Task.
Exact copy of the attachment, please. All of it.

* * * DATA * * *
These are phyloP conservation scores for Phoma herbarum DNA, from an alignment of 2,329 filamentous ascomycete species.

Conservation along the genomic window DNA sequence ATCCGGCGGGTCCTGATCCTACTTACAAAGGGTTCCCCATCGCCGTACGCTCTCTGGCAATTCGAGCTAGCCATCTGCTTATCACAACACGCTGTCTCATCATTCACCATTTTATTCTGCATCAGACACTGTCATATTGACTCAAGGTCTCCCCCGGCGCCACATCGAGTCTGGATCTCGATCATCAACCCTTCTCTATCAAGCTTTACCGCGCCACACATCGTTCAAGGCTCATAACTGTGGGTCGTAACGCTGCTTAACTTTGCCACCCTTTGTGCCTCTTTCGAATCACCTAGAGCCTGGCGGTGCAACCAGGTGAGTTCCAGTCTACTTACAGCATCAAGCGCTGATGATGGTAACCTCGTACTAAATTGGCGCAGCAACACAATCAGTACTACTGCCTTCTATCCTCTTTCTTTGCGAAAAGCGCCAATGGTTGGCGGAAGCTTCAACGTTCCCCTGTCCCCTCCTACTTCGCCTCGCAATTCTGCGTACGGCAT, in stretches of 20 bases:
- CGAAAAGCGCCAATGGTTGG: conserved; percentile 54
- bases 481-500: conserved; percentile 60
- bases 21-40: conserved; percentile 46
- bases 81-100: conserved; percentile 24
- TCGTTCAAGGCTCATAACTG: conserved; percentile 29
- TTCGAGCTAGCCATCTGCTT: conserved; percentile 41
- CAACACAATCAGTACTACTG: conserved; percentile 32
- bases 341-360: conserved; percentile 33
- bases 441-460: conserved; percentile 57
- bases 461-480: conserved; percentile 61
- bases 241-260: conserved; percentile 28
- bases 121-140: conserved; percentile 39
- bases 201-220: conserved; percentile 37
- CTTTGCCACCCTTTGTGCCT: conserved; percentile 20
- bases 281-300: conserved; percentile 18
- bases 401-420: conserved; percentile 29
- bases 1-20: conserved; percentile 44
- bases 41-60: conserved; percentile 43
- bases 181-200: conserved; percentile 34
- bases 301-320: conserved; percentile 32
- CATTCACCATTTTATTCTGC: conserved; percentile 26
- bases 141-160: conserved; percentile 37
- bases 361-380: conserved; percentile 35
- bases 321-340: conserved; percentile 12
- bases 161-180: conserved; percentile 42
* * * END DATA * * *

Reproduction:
These are phyloP conservation scores for Phoma herbarum DNA, from an alignment of 2,329 filamentous ascomycete species.

Conservation along the genomic window DNA sequence ATCCGGCGGGTCCTGATCCTACTTACAAAGGGTTCCCCATCGCCGTACGCTCTCTGGCAATTCGAGCTAGCCATCTGCTTATCACAACACGCTGTCTCATCATTCACCATTTTATTCTGCATCAGACACTGTCATATTGACTCAAGGTCTCCCCCGGCGCCACATCGAGTCTGGATCTCGATCATCAACCCTTCTCTATCAAGCTTTACCGCGCCACACATCGTTCAAGGCTCATAACTGTGGGTCGTAACGCTGCTTAACTTTGCCACCCTTTGTGCCTCTTTCGAATCACCTAGAGCCTGGCGGTGCAACCAGGTGAGTTCCAGTCTACTTACAGCATCAAGCGCTGATGATGGTAACCTCGTACTAAATTGGCGCAGCAACACAATCAGTACTACTGCCTTCTATCCTCTTTCTTTGCGAAAAGCGCCAATGGTTGGCGGAAGCTTCAACGTTCCCCTGTCCCCTCCTACTTCGCCTCGCAATTCTGCGTACGGCAT, in stretches of 20 bases:
- CGAAAAGCGCCAATGGTTGG: conserved; percentile 54
- bases 481-500: conserved; percentile 60
- bases 21-40: conserved; percentile 46
- bases 81-100: conserved; percentile 24
- TCGTTCAAGGCTCATAACTG: conserved; percentile 29
- TTCGAGCTAGCCATCTGCTT: conserved; percentile 41
- CAACACAATCAGTACTACTG: conserved; percentile 32
- bases 341-360: conserved; percentile 33
- bases 441-460: conserved; percentile 57
- bases 461-480: conserved; percentile 61
- bases 241-260: conserved; percentile 28
- bases 121-140: conserved; percentile 39
- bases 201-220: conserved; percentile 37
- CTTTGCCACCCTTTGTGCCT: conserved; percentile 20
- bases 281-300: conserved; percentile 18
- bases 401-420: conserved; percentile 29
- bases 1-20: conserved; percentile 44
- bases 41-60: conserved; percentile 43
- bases 181-200: conserved; percentile 34
- bases 301-320: conserved; percentile 32
- CATTCACCATTTTATTCTGC: conserved; percentile 26
- bases 141-160: conserved; percentile 37
- bases 361-380: conserved; percentile 35
- bases 321-340: conserved; percentile 12
- bases 161-180: conserved; percentile 42